Even though Foucault’s story will be very different from Nietzsche’s, there are many things, in terms of methodology, that they share in common, and Foucault himself is transparent about this.[2] History is not made up of a necessary evolution that somehow ends up with us, as though the whole of history had this intention in mind from the beginning, or that there was an internal logic to its development like ripening of a fruit. On the contrary, history is contingent and we only discover its meaning after the fact. Thus Nietzsche’s story of the origin of our morality is not necessary. Things could have happened differently and our morality could be totally different. There is no necessity that slave morality would have triumphed or that slave morality had taken the form of Judeo-Christianity, and thus we could be living totally different lives with totally different values, as there is no necessity that the universe itself came into existence.

Rather than human history being made up of chain of historical events that are linked together necessarily, it is made up of singular contingent events that are rare and exceptional. What we discover, in the archaeological and anthropological evidence, is changes in social logic are sporadic and intermittent, and nothing changes for 1,000 of years or hundreds of generations, if not at all. What is interesting about human history is not how many things happen, but how little different kinds of things happen, and thus is because of course power is essentially conservative. Why change something when things have always worked.[3] If revolutions in social logic are rare, then they are also discontinuous. Thus a society that works with one logic that stresses equality and sharing, for example, in which hoarding and wealth is seen as shameful and dishonourable, like the Hadza, will be completely different from a society in which inequality is hereditary and stratified, like the Tongans. They will speak a completely different social logic, and their religions and moral values will therefore be completely different. Societies with different social logics are discontinuous and incommensurate and there is no universal language that can translate one into the other. There is no such thing as truth, but only truths (the Hadza truth, the Tongan truth and so on).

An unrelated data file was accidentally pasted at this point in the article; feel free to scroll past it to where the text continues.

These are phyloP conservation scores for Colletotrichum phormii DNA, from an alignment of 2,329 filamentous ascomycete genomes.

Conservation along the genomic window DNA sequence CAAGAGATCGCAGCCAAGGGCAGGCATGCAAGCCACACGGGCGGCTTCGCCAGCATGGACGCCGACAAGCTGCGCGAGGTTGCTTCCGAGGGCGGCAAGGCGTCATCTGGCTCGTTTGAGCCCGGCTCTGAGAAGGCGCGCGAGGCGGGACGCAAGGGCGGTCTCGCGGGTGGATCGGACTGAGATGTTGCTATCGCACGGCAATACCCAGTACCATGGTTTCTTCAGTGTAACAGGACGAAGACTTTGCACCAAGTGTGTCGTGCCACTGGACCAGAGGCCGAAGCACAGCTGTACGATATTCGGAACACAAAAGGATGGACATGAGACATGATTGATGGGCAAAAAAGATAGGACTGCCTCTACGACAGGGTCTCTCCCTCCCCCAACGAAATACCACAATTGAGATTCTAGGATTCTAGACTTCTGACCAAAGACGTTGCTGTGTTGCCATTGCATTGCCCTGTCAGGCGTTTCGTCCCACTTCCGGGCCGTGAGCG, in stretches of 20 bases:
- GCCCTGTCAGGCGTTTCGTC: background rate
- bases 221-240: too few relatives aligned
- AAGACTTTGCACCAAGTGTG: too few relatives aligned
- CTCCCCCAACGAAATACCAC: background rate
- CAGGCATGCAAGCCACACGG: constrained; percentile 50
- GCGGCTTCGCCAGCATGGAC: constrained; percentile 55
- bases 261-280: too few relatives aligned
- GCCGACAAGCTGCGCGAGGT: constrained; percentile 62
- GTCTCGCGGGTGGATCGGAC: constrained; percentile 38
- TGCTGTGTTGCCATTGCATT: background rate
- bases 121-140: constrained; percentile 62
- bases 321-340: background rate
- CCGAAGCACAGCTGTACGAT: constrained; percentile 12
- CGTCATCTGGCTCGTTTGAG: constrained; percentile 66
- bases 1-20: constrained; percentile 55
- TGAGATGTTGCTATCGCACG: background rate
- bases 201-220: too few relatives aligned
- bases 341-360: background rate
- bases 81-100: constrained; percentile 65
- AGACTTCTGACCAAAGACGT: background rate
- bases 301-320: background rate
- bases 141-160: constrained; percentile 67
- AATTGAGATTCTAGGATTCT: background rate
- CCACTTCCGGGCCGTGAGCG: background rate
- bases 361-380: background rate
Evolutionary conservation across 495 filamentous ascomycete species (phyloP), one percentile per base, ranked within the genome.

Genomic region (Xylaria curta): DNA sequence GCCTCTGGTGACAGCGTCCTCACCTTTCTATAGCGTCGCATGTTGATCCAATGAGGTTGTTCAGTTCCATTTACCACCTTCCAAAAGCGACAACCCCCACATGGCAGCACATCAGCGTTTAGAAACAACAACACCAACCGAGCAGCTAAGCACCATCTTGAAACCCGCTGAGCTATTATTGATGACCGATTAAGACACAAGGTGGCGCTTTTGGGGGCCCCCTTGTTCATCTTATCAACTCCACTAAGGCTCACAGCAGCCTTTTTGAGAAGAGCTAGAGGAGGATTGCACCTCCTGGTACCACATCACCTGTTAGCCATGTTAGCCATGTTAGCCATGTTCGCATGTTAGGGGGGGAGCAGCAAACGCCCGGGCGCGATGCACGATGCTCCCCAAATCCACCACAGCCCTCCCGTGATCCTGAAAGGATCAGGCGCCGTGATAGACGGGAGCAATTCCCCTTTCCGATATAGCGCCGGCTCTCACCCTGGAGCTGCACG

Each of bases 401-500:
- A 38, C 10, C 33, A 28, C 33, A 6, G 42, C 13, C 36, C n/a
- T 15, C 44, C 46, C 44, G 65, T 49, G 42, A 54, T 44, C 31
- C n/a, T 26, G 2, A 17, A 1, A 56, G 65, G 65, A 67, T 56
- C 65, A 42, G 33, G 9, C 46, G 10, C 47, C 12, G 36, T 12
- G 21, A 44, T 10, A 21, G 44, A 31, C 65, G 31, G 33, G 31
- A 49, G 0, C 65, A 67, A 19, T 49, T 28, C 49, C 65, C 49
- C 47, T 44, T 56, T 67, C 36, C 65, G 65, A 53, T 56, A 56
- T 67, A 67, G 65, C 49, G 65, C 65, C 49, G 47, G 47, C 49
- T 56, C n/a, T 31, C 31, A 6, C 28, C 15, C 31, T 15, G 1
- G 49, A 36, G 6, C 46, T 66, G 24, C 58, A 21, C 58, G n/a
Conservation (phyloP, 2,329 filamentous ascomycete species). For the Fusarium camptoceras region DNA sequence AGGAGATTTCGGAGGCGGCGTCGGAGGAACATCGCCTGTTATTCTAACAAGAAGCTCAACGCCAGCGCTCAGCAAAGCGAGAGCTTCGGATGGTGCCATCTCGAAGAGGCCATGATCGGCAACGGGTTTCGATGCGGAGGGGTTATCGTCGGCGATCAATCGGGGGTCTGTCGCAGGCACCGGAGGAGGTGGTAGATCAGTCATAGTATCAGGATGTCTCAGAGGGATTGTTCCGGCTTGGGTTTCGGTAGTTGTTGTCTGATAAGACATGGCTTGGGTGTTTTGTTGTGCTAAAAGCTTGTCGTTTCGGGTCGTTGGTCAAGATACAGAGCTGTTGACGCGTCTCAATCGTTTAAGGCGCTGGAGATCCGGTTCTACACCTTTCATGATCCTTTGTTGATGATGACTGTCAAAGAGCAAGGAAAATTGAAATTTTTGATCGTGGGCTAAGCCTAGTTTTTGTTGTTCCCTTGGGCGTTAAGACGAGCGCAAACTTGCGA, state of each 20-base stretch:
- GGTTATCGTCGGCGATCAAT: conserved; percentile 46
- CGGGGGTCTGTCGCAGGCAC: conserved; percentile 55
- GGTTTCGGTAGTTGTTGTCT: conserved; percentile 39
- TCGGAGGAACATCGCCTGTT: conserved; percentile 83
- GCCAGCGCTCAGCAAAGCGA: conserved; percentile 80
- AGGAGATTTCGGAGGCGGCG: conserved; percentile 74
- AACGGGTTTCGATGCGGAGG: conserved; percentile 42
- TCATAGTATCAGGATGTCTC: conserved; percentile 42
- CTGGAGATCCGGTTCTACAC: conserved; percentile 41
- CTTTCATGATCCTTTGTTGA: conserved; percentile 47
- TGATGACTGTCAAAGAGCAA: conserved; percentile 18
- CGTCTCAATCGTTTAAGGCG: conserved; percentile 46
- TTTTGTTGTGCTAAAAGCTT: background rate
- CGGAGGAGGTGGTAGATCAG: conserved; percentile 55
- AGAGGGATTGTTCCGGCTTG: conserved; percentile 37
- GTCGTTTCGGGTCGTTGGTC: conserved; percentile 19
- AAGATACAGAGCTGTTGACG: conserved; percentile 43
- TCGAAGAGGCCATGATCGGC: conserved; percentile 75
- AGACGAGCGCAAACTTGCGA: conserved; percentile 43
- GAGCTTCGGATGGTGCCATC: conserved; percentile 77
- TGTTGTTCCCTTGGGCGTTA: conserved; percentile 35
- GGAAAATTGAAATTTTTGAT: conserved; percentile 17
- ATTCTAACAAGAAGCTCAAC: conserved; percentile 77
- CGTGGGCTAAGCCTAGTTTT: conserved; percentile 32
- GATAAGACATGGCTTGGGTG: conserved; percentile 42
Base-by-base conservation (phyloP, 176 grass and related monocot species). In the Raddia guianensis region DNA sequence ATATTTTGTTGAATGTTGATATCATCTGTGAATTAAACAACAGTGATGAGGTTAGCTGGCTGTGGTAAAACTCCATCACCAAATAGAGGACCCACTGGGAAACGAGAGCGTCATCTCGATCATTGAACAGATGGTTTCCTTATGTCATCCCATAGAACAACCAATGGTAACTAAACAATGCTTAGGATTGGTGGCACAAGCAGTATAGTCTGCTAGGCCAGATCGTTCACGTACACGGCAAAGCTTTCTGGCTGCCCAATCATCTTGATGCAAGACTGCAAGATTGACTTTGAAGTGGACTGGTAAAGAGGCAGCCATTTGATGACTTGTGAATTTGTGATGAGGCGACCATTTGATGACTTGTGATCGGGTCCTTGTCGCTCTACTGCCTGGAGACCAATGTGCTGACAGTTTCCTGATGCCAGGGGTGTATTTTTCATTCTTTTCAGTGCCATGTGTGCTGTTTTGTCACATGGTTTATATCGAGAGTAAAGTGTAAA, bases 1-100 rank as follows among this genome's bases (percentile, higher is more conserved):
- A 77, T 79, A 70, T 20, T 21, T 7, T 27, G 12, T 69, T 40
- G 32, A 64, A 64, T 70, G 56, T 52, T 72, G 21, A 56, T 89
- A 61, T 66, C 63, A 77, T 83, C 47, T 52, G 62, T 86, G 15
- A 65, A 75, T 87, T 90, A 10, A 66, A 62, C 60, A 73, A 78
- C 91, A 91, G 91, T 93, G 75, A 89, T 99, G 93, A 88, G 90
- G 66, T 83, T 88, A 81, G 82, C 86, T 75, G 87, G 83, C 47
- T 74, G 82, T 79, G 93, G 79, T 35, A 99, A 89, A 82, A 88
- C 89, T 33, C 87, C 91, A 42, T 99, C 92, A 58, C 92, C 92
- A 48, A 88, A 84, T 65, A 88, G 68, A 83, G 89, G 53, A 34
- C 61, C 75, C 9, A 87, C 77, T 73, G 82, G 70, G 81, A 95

It is for this reason that we have to understand power historically rather than metaphysically. There is no essence of power, only different social forms of power that are expressed historically. If we look to our most recent past, rather than the long stretch of our human history from 200,000 years ago, then we can say that Europe has undergone a transformation of political power. In the first instance, power is justified, as in most kingdoms, through divine right. Sovereignty is the authority of the king justified through religion as is the case in all kingdoms. From the 16th century, Foucault discerned a new kind of power, which he called disciplinary power, and which was latter transformed into new form in the 18th and 19th centuries, which he called biopolitics. In the first case, power has as it object individuals, in the second, the population as a whole.